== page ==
For much of the 1940s, 50s, and 60s, photographer Harry Callahan's wife, Eleanor, was his most regular subject. She stares out of his acclaimed work, sometimes sharp and sometimes blurred, sometimes Classical and sometimes Modern, in public parks and city streets, at the beach, in a tent, in the studio and their home, nude and clothed, eventually pregnant and then mothering. The couple's longstanding collaboration makes up an intimate visual diary of their relationship and of Callahan's artistic exploration: these are seldom portraits in the traditional sense. More than studies of Eleanor, they are stages in Callahan's lifelong exploration of photography as a creative medium, showing his embrace of an array of materials and techniques, including highly detailed large-format negatives, distortions of movement and focus, silhouettes and multiple exposures. The subject was always Eleanor, but there were always new ways of seeing her.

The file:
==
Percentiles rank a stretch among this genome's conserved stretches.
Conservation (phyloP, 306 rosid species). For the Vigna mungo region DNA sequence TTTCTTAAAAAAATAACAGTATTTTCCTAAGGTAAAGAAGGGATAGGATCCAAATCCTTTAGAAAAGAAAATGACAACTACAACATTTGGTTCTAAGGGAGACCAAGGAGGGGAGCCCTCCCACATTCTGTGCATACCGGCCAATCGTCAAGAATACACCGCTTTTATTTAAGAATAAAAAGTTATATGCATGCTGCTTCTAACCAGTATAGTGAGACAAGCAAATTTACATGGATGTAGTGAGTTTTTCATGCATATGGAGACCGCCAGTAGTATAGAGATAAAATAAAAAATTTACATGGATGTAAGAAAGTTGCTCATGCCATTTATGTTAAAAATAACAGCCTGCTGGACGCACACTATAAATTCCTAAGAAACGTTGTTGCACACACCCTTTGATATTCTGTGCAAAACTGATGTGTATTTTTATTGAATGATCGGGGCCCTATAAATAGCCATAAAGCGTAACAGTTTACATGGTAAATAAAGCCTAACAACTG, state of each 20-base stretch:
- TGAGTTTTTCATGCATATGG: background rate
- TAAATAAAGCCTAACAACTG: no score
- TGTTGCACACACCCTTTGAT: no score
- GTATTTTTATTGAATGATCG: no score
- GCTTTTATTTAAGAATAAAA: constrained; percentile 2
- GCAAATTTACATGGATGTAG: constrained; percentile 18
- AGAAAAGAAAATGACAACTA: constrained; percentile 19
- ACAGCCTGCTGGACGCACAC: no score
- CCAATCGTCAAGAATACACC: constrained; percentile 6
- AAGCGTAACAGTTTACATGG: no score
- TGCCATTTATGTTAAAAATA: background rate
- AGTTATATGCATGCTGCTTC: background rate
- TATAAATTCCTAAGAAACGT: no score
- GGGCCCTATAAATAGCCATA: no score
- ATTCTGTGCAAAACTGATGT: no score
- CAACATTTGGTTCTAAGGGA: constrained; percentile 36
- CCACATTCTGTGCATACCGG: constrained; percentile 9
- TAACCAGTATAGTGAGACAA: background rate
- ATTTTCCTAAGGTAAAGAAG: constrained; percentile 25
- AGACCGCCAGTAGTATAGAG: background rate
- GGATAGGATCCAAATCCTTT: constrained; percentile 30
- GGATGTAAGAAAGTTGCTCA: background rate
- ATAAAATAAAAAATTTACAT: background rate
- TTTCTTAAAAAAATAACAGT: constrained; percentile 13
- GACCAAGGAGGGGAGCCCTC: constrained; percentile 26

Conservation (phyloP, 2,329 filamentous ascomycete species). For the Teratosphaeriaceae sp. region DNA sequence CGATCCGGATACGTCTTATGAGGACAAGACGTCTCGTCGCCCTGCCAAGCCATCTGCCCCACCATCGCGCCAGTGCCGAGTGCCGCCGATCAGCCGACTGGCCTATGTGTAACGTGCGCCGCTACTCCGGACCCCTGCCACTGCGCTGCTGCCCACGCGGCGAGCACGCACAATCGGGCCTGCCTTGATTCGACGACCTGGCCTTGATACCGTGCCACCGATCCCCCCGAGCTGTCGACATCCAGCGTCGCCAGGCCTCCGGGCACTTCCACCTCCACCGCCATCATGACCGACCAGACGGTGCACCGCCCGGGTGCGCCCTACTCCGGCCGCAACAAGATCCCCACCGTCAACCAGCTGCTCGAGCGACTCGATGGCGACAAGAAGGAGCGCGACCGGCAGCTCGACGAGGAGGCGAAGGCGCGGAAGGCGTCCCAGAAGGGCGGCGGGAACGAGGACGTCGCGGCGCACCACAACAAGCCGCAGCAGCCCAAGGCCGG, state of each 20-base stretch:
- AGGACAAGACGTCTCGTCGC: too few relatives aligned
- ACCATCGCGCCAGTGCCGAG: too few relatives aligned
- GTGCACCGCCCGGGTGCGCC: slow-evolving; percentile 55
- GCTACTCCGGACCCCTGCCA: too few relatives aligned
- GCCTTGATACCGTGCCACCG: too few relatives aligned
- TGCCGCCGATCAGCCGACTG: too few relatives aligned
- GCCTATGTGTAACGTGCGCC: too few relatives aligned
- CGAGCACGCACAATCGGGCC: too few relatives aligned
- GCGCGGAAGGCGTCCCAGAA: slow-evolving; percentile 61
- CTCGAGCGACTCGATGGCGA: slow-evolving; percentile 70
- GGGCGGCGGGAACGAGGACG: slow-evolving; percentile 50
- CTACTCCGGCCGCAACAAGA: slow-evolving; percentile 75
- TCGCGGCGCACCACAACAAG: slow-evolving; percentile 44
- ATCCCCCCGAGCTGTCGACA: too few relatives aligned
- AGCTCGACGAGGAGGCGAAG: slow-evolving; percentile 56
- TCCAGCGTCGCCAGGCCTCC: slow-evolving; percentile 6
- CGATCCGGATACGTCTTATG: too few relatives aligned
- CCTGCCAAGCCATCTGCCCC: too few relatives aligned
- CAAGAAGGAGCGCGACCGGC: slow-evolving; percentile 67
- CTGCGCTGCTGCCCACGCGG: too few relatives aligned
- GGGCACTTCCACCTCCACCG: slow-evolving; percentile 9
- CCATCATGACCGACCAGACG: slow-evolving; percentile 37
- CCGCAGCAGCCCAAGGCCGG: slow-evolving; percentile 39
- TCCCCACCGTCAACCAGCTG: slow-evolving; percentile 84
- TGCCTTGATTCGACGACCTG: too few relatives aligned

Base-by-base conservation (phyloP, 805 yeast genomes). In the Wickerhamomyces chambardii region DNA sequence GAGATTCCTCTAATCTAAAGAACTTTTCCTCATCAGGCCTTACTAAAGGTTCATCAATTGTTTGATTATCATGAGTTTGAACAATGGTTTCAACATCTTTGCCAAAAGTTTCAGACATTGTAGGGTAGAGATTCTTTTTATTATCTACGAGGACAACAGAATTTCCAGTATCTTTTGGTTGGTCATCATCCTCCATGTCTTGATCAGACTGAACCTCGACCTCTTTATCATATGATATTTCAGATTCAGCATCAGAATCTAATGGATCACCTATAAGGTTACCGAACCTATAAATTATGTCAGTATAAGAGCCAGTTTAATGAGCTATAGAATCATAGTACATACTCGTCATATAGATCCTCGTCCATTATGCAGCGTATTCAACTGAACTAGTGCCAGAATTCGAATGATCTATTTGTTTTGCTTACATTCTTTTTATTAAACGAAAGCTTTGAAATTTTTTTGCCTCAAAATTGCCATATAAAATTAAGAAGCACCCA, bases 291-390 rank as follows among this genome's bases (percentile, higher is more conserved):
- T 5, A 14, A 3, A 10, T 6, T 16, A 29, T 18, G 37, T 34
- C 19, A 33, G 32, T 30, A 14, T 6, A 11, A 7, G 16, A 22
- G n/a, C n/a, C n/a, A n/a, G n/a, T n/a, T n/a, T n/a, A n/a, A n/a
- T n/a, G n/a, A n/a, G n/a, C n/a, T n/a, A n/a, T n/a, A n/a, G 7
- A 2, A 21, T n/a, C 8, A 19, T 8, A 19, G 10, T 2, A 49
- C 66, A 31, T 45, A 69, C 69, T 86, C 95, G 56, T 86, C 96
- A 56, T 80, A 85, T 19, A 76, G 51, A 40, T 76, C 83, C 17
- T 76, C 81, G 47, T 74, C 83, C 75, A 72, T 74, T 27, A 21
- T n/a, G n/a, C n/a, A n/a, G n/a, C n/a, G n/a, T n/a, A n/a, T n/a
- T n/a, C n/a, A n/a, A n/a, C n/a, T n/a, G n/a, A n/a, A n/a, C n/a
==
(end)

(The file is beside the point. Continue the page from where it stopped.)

Emmet Gowin, Harry Callahan. Harry Callahan: Eleanor. Steidl/High Museum of Art, Atlanta. ISBN: 9783865214645